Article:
The right not to be constructively dismissal is a key employment right. We have considerable experience of constructive dismissal cases. An employee is constructively dismissed when they resign because their employer has fundamentally breached their contract of employment.
The difficulty for employers is that a very wide range of different forms of conduct on their part will often be regarded as a fundamental breach of conduct. Constructive dismissal cases are not limited to breaches of an express or written term in the contract such as wages or hours. The courts have implied a term into contracts of employment of trust and confidence. An employer will often be regarded as having breached this term because of, for example, the use of inappropriate language, an unreasonable handling of grievance and disciplinary procedures, failure to provide proper support, failure to investigate health and safely complaints and unfair accusations, warnings and reprimands. It is therefore essential that employers are aware of the wide range of matters that may lead to them being in fundamental breach of the contract and hence liable for constructive dismissal.
However, employees face problems as well. Even if they have suffered a fundamental breach their claim will often fail if they do not resign promptly. Should they then resign immediately or delay by trying to resolve the problem internally by raising a grievance? If they fail to raise a grievance it will often be said that they did not genuinely believe they had suffered a fundamental breach and that any such breach was not the reason for their resignation. Furthermore, they will often have difficulty in proving many of the allegations they make. For example the employer may, for example, deny any inappropriate language he is alleged to have used or deny that he did not listen to any complaints they made. Also it will not suffice that the employee has lost trust and confidence in his employer - he must establish that the loss of such trust and confidence was objectively justified.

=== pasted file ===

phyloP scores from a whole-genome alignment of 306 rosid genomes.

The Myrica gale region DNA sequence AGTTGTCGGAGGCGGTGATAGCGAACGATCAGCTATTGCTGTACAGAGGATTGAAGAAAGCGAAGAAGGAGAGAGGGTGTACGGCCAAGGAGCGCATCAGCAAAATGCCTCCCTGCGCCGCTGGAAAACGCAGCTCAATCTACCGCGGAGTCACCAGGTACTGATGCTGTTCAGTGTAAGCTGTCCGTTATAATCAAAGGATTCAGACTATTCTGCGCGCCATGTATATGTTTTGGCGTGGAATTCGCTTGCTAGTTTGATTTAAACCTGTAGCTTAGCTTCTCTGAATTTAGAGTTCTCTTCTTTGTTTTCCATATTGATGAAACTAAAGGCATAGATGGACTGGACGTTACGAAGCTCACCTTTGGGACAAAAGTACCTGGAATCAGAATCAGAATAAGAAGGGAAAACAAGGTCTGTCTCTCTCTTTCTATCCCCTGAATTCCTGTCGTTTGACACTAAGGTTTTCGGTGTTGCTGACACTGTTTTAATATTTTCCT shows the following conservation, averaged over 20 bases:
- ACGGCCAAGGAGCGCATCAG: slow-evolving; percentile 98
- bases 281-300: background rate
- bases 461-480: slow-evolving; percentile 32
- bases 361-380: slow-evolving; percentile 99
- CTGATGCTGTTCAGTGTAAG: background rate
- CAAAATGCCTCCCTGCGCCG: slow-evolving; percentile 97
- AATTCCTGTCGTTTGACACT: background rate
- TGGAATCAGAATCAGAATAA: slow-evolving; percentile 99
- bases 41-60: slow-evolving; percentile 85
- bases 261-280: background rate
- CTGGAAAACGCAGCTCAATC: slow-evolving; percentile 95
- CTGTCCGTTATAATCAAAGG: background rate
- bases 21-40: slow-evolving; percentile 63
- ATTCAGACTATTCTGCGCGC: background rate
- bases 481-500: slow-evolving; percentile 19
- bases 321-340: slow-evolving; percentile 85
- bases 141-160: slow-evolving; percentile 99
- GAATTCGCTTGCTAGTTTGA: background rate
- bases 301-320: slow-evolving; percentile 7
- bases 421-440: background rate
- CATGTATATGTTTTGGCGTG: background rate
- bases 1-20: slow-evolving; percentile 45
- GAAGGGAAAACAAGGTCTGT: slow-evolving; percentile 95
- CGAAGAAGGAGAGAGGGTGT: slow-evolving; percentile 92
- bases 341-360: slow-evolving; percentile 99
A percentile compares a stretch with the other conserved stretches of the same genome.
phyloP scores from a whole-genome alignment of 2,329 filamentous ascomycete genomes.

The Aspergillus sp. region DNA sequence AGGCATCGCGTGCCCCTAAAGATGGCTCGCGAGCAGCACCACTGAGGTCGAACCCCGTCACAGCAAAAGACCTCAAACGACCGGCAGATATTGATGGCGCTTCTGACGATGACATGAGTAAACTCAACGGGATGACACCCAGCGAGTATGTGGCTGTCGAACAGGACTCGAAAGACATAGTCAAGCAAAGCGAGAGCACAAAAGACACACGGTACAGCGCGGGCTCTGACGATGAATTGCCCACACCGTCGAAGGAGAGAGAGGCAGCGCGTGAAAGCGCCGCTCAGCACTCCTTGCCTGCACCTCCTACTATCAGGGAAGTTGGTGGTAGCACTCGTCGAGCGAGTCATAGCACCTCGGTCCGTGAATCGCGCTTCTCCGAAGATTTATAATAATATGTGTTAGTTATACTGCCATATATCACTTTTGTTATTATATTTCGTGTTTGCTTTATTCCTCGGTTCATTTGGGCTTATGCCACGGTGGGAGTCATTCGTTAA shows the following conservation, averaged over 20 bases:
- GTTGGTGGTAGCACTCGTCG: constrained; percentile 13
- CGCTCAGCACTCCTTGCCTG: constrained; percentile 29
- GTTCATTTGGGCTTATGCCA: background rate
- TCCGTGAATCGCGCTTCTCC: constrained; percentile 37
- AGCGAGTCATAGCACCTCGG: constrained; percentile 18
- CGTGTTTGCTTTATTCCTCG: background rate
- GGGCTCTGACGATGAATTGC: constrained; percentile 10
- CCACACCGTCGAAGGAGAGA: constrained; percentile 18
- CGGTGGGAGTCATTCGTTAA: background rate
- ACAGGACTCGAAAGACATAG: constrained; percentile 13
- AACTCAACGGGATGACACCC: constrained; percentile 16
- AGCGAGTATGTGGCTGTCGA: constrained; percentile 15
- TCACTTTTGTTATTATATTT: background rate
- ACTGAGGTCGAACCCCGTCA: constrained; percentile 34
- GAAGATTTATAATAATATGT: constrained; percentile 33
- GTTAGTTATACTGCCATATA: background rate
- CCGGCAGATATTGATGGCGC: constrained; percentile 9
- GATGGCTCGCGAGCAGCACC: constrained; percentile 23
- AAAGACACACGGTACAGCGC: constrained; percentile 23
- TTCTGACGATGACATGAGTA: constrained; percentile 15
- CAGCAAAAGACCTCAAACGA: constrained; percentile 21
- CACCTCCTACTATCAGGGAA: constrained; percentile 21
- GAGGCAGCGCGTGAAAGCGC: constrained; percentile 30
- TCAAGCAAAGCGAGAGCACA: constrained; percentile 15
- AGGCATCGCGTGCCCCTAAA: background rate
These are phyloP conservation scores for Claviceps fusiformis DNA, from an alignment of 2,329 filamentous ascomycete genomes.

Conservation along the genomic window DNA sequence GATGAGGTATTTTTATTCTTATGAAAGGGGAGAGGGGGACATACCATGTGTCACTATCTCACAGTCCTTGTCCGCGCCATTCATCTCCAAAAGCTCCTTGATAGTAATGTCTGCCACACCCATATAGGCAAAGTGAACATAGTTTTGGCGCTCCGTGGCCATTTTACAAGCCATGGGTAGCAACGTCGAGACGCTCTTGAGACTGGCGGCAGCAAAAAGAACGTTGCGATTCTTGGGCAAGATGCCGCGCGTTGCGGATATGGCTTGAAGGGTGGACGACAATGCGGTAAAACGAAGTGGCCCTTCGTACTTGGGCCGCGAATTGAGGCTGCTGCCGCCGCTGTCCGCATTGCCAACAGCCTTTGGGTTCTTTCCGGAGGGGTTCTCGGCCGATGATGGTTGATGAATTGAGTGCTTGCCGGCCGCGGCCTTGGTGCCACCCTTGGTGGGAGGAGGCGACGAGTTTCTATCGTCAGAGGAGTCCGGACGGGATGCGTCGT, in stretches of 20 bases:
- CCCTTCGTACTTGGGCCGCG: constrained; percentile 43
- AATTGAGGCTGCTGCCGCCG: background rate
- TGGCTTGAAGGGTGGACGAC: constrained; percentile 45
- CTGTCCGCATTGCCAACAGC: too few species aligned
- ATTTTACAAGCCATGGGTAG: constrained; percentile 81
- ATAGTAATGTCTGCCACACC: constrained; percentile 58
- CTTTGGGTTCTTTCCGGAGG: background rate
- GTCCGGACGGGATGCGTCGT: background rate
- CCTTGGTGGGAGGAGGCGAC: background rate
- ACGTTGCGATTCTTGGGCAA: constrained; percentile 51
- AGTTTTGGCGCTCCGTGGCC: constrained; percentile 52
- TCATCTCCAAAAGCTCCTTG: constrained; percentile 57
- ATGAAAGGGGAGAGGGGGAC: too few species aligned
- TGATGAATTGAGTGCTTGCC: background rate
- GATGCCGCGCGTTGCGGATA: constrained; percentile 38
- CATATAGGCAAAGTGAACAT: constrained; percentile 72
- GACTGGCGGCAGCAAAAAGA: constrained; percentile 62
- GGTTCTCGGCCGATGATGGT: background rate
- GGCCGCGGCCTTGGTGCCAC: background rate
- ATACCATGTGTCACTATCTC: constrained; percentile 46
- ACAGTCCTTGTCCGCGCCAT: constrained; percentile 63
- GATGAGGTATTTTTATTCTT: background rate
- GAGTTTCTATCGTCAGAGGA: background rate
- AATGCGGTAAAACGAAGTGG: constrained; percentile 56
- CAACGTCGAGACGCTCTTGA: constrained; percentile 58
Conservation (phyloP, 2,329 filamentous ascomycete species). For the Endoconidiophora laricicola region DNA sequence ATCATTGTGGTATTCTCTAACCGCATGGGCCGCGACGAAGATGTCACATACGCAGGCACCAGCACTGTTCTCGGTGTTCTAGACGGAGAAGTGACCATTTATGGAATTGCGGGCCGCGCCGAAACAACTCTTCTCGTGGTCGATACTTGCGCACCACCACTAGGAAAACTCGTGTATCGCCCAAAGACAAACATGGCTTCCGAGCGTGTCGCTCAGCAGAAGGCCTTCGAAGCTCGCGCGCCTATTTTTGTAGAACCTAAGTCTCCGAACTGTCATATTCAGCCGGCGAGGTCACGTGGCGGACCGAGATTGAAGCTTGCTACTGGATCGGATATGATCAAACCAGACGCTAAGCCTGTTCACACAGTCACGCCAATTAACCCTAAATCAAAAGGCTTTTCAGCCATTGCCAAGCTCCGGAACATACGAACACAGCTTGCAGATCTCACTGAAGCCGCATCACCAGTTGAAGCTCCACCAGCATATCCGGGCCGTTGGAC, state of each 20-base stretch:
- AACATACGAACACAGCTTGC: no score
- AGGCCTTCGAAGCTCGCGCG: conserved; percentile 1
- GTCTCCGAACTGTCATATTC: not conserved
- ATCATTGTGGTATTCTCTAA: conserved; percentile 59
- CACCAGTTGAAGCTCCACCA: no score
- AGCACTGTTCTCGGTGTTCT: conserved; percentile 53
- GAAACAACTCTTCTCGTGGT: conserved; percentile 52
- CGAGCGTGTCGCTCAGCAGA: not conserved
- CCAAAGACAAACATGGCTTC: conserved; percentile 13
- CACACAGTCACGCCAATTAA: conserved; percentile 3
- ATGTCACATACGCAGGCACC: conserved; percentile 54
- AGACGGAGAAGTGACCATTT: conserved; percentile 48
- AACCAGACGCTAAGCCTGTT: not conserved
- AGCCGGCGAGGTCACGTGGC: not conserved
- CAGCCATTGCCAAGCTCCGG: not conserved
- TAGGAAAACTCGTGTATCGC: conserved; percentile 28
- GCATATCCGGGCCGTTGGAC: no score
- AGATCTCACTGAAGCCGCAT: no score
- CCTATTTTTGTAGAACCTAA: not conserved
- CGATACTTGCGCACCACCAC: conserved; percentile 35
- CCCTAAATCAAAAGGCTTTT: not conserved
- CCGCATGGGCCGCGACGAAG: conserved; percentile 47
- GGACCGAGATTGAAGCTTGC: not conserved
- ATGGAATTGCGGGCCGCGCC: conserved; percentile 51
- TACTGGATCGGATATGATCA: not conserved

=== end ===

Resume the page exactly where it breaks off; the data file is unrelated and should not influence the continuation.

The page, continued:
Constructive dismissal cases are usually both complex and difficult for employers and employees alike. It is important to have specialist advice and assistance.